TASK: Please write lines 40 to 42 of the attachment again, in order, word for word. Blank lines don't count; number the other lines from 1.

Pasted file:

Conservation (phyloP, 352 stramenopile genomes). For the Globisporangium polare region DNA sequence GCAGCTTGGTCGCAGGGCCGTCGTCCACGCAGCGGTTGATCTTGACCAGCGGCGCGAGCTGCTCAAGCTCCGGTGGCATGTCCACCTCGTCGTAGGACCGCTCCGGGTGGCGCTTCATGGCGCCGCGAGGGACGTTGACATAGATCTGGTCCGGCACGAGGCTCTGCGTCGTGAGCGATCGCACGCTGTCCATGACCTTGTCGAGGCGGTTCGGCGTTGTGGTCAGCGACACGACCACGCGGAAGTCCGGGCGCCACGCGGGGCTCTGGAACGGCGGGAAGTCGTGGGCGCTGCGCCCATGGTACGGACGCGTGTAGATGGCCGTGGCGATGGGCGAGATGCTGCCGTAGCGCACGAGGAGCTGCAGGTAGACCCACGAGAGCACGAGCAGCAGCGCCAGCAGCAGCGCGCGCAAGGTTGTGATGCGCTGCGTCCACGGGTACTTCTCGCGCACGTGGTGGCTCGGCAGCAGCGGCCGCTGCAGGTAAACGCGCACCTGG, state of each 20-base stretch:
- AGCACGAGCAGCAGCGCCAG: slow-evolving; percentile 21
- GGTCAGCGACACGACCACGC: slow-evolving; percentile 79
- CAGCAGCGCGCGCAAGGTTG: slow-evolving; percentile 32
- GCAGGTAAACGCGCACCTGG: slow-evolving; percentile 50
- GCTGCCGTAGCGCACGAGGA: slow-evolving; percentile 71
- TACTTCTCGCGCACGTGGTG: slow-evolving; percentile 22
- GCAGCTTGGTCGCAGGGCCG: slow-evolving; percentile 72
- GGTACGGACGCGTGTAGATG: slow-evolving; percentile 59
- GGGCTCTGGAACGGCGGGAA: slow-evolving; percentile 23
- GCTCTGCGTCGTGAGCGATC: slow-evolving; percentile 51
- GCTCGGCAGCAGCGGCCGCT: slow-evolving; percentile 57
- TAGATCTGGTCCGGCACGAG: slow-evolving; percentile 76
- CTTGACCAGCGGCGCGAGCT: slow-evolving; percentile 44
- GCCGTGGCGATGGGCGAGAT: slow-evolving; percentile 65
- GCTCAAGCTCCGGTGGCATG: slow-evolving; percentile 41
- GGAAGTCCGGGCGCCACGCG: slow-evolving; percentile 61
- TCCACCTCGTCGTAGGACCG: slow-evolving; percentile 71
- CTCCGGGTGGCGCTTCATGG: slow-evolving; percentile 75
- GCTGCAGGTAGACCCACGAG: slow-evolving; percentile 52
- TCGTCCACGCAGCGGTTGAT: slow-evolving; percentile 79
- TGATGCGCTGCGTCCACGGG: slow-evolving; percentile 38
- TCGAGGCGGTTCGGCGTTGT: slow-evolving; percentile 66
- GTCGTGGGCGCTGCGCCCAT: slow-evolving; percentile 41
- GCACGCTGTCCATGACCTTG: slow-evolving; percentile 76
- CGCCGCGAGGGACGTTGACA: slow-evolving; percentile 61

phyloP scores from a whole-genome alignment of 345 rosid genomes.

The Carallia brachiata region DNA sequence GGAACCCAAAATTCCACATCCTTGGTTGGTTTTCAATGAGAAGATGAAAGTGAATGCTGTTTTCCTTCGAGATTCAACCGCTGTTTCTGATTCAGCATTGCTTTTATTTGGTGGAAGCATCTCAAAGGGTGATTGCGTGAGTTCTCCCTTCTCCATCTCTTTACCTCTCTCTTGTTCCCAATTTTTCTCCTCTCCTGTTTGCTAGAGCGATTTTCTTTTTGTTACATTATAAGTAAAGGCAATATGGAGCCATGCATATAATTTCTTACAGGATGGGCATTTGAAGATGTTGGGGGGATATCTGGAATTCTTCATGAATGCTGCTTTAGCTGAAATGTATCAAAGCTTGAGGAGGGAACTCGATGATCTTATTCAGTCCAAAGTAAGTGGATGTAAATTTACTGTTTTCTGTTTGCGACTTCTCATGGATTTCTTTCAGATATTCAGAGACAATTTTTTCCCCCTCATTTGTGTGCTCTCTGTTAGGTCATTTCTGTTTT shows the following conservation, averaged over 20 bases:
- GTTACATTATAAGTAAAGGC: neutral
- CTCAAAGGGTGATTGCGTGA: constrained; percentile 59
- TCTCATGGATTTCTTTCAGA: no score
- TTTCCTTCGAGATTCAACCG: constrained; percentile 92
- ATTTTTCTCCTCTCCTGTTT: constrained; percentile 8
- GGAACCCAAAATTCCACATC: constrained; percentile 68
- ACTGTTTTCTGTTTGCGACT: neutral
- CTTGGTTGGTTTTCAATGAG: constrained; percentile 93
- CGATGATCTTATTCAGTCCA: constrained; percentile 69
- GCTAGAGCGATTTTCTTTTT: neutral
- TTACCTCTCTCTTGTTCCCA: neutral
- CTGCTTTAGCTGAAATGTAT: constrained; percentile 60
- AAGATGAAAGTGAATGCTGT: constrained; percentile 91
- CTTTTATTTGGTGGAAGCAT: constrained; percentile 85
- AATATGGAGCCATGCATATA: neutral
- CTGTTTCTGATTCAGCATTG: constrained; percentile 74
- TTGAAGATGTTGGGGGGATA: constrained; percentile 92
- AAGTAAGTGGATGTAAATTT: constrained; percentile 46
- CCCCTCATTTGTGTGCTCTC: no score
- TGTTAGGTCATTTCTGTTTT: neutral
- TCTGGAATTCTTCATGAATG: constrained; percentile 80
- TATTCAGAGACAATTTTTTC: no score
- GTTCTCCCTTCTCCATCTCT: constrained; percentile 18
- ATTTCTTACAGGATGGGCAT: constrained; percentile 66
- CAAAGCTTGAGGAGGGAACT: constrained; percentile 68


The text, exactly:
- CTGCTTTAGCTGAAATGTAT: constrained; percentile 60
- AAGATGAAAGTGAATGCTGT: constrained; percentile 91
- CTTTTATTTGGTGGAAGCAT: constrained; percentile 85